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Intraocular lenses, commonly referred to as IOLs, are a very popular method for correcting vision issues that come along with the presence of cataracts. By replacing your eye’s natural, yet clouded-over lens with a synthetic lens, we’re able to reverse the onset of cataracts and restore your vision to its full potential. Some of these replacement lenses, however, only provide clear focus at a certain distance, meaning a patient has to choose between being able to see objects clearly when they’re either near or far, but not both.

What is an Intraocular Lens?

Certain issues with the eyes can involve a degradation of the natural lens that helps us to see properly. An issue like cataracts, for example, is often resolved with the implantation of something known as an intraocular lens, or an IOL. An IOL is essentially a synthetic lens, which is implanted into your eye to replace your clouded-over natural one, restoring your eyesight and allowing you to see properly once more.

While most intraocular lenses are designed to correct your vision at a single focal length, providing clear vision when viewing objects either near or far, for example, but not both, multifocal IOLs actually provided clear vision at both distances, allowing you to avoid the use of glasses or contact lenses for certain activities.

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A Single Lens That Will Allow You to See Near and Far

Multifocal IOLs are a premium form of correction, taking advantage of new technology to correct the full range of vision, from up close to far away. Patients who choose multifocal IOLs report greater satisfaction, as a high percentage of them do not need to use glasses anymore.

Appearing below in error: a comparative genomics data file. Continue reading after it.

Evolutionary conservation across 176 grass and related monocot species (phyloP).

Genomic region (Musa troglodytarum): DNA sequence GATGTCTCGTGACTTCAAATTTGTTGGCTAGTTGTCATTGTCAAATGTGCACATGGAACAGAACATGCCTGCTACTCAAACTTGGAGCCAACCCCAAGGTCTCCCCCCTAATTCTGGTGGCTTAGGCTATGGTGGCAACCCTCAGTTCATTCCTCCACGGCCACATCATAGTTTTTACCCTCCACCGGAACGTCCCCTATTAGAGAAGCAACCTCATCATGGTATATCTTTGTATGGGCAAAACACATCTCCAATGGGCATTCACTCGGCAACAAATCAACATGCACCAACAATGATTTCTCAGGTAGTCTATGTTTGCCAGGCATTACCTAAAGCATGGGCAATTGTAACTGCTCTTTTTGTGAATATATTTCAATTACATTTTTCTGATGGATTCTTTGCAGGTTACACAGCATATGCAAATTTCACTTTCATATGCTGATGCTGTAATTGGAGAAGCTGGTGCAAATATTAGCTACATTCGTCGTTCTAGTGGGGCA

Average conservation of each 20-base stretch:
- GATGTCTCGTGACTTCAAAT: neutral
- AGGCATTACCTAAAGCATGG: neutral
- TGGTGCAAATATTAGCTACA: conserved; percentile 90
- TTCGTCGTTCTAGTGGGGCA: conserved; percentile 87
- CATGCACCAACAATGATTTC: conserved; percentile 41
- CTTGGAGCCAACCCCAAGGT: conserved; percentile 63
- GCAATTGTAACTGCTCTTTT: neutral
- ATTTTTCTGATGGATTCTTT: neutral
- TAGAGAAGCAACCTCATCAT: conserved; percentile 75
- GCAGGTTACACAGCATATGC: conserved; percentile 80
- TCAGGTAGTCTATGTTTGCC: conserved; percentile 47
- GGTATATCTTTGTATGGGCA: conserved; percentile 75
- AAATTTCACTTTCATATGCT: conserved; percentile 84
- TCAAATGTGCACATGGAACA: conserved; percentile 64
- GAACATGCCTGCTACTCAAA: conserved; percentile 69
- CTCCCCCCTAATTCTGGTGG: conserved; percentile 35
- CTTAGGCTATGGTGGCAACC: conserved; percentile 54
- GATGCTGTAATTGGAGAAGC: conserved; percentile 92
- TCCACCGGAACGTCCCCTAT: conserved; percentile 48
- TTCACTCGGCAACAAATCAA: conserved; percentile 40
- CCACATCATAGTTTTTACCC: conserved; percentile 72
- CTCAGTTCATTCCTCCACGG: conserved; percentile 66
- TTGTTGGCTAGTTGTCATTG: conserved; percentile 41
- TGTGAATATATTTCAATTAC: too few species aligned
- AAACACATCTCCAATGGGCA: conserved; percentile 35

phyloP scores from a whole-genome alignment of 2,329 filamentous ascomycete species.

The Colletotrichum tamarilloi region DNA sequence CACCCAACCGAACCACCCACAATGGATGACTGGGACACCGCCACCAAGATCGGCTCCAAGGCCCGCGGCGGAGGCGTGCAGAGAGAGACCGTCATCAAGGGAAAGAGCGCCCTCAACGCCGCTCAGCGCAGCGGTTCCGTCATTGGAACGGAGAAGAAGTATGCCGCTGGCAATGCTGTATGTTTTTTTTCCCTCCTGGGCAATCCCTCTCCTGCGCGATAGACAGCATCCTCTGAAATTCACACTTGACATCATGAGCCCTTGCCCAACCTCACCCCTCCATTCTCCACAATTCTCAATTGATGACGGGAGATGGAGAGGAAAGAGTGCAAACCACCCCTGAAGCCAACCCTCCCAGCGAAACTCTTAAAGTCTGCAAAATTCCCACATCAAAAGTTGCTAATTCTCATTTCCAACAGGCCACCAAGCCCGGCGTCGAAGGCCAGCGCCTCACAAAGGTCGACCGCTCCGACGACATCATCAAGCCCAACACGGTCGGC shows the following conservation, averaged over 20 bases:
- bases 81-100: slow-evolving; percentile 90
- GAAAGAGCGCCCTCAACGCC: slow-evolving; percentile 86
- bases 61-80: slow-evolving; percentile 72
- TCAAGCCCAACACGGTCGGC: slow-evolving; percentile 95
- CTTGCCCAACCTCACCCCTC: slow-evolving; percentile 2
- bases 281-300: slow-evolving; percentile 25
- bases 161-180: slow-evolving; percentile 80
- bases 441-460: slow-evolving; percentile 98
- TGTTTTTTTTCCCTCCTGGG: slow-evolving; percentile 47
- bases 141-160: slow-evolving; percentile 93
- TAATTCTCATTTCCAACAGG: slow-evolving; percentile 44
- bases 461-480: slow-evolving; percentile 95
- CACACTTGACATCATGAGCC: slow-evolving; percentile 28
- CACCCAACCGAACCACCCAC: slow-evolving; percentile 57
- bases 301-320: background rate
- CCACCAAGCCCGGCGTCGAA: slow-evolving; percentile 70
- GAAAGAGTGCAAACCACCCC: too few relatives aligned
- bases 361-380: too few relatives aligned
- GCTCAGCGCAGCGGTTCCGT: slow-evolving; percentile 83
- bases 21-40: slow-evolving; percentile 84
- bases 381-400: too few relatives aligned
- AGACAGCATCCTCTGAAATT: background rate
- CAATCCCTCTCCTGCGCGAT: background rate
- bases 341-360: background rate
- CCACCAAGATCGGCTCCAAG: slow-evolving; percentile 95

You’re likely a great candidate for multifocal lenses, instead of a standard intraocular lens implant, if you’ve been dealing with some of the following issues:

  • Difficulty seeing at night
  • Trouble with reading
  • Constantly needing brighter light to see clearly
  • Trouble with vision in one eye
  • Changing your prescription frequently
  • Problems with colors

How Do I Prepare for Surgery?

Before your procedure, we’ll work closely with you to help you prepare, giving you instructions and likely prescribing eye drops along with other medications that you’ll need to take before your surgery. In most cases, medicated eye drops will be prescribed to help avoid infection and limit the amount of swelling that you experience during the procedure, as well as after it’s completed.

What Can I Expect After My Procedure?

The procedure itself will be performed in our surgical center, and you’ll be able to return home just about as soon as it’s completed. You might experience some halos in your vision for a short period of time, which will subside as your brain learns to process this information and selectively filter out any visual inconsistencies, through a process known as neuroadaptation. We’ll work closely with you throughout the aftercare process, to make sure you’re healing nicely.

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